What’s been driving this? The most promising steps haven’t been in creating “revolutionary” solar plastics and spray-on inks – they’ve been in steady, incremental improvements to cell and module manufacturing, racking systems, power electronics and enhanced business efficiencies through web-based software. Due to these improvements, the dramatic expansion of solar manufacturing and the shift toward large commercial and utility-scale installations, the average installed price of a PV system in the U.S. fell by almost 20% in 2010 to $5.13 a watt.

Solar expert Jigar Shah – who founded SunEdison, one of the largest solar integrators in the U.S., and who is now CEO of the climate-change solutions organization Carbon War Room – says that by 2012, the price of a 1-MW conventional silicon-based solar system will fall as low as $2.60 a watt installed. At around $2 a watt installed, solar PV could competitively supply 30% of the world’s electricity, says Shah. He believes the focus on breakthrough solar technologies, while important, should not overshadow the rapid price and cost reductions in the solar PV space.

“By the end of this decade, 100% of our incremental electricity needs globally will come from low-carbon sources,” he says. “Major breakthroughs are also coming given our heavy R&D investments but they will take over 15 years to come to market given the conservative nature of infrastructure investors.”

This is an important fact to note: It takes decades to scale any energy technology. Nothing in this sector happens overnight. We’re talking about turning over the most complicated, expensive set of infrastructure ever created; energy suppliers, investment banks and developers need to get comfortable with a particular technology in order to commercially deploy it. (For a look at why new energy technologies have such a hard time scaling quickly, listen to this audio story I put together on the “Valley of Death” problem in the financial sector.) The idea that we’re going to get some big breakthrough that will revolutionize the energy sector in a short period of time ignores the reality of how the energy transitions have historically unfolded.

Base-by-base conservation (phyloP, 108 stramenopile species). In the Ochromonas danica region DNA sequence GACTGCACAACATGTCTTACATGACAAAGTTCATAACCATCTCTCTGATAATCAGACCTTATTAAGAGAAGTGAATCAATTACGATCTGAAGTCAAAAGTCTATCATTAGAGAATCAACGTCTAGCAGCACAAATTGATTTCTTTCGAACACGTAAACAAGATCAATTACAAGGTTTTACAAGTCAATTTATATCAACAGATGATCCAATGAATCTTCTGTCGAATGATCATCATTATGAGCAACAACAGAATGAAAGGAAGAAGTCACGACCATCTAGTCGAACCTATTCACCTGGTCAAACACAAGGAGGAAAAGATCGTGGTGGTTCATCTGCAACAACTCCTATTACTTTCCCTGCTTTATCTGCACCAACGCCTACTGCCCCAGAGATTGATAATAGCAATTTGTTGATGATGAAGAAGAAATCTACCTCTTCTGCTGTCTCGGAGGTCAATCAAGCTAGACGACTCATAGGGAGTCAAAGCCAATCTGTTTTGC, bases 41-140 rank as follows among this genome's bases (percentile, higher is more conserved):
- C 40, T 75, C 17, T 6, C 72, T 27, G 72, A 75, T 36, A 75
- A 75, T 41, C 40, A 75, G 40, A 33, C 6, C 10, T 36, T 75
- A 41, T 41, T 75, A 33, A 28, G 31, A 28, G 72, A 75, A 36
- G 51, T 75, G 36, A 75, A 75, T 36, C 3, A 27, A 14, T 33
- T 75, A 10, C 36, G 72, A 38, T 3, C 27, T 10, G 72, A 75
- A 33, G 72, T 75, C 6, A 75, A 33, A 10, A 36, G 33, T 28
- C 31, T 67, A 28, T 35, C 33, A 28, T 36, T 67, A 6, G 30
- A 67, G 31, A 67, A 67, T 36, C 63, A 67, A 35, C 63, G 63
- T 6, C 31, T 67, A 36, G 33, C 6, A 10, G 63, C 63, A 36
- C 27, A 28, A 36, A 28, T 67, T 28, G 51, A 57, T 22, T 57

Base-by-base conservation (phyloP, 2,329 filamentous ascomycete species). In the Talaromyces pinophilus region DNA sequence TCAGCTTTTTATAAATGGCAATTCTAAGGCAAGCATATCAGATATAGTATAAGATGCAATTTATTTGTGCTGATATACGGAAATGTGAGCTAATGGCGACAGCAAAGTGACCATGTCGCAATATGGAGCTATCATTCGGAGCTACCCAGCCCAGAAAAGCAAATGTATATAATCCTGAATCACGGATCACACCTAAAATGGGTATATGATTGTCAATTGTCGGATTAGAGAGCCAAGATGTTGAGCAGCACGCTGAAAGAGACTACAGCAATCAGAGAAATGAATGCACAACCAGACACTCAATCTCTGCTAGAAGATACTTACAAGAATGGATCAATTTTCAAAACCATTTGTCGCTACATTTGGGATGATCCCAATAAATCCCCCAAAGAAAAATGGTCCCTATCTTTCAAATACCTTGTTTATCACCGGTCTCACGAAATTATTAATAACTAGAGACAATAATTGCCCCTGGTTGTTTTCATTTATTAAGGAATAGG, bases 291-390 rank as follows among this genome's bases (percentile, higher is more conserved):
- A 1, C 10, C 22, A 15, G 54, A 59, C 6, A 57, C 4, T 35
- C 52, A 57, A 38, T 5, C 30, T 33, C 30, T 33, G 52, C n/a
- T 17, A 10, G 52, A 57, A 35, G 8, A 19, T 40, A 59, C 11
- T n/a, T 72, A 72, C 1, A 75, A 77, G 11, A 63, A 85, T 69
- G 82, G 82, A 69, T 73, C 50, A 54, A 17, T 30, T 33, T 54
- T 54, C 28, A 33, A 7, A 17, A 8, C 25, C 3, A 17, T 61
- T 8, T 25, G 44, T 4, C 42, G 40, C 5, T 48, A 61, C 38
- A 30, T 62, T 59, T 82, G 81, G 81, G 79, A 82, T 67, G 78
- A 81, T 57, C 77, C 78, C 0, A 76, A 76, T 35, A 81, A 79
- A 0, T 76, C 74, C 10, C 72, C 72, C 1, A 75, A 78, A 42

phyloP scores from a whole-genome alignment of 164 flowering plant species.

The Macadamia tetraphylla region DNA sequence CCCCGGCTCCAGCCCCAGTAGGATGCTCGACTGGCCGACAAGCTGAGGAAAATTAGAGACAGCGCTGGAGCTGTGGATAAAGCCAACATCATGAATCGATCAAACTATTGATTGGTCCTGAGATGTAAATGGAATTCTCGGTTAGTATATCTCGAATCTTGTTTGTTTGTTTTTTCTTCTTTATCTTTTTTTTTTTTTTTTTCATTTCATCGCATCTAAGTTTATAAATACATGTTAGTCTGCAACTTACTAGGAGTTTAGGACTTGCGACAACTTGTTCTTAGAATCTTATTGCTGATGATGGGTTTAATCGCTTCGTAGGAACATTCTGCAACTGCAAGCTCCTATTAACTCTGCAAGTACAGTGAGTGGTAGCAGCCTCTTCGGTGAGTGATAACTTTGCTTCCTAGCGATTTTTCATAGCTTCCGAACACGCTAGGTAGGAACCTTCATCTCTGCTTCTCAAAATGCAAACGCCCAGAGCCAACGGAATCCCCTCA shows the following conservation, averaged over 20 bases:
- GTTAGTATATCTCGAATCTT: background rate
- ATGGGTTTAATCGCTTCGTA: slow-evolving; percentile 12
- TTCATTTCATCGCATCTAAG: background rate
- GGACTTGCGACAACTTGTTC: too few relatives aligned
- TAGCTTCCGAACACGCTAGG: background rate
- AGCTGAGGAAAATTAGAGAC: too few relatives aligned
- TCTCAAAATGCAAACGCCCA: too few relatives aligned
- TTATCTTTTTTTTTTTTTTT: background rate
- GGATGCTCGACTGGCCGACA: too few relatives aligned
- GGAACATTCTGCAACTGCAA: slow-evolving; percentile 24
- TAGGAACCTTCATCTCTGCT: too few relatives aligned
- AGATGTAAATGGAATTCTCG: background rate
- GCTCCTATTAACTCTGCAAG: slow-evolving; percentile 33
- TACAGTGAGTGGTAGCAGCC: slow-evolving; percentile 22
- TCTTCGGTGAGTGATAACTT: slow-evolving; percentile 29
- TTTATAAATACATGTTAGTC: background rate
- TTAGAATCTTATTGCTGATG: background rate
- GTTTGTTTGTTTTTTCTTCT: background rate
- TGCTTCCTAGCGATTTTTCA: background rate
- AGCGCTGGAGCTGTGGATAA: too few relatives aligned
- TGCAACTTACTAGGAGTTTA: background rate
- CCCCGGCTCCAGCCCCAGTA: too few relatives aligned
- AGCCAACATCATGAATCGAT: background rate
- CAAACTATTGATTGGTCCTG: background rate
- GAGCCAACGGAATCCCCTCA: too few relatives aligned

Energy writer Vaclav Smil sums up the historical context quite well in a piece from 2008:

It took oil about 50 years since the beginning of its commercial production during the 1860s to capture 10 percent of the global primary energy market, and then almost exactly 30 years to go from 10 percent to about 25 percent of the total. Analogical spans for natural gas are almost identical: approximately 50 years and 40 years….  Nuclear fission reached 10 percent of global electricity generation 27 years after the commissioning of the first nuclear power plant in 1956, and its share is now roughly the same as that of hydropower.

After three decades of on-gain/off-again support, renewables represent around 13 percent of our global primary energy consumption. In the power sector, renewables (including large hydro) represent around 25% of total electricity production. A report out this week from the UN IPCC on clean energy development suggests that by 2050, renewables could feasibly represent over 75% of primary energy. In fact, between 2008 and 2009, today’s suite of technologies made up almost half of all electricity generating capacity installed worldwide.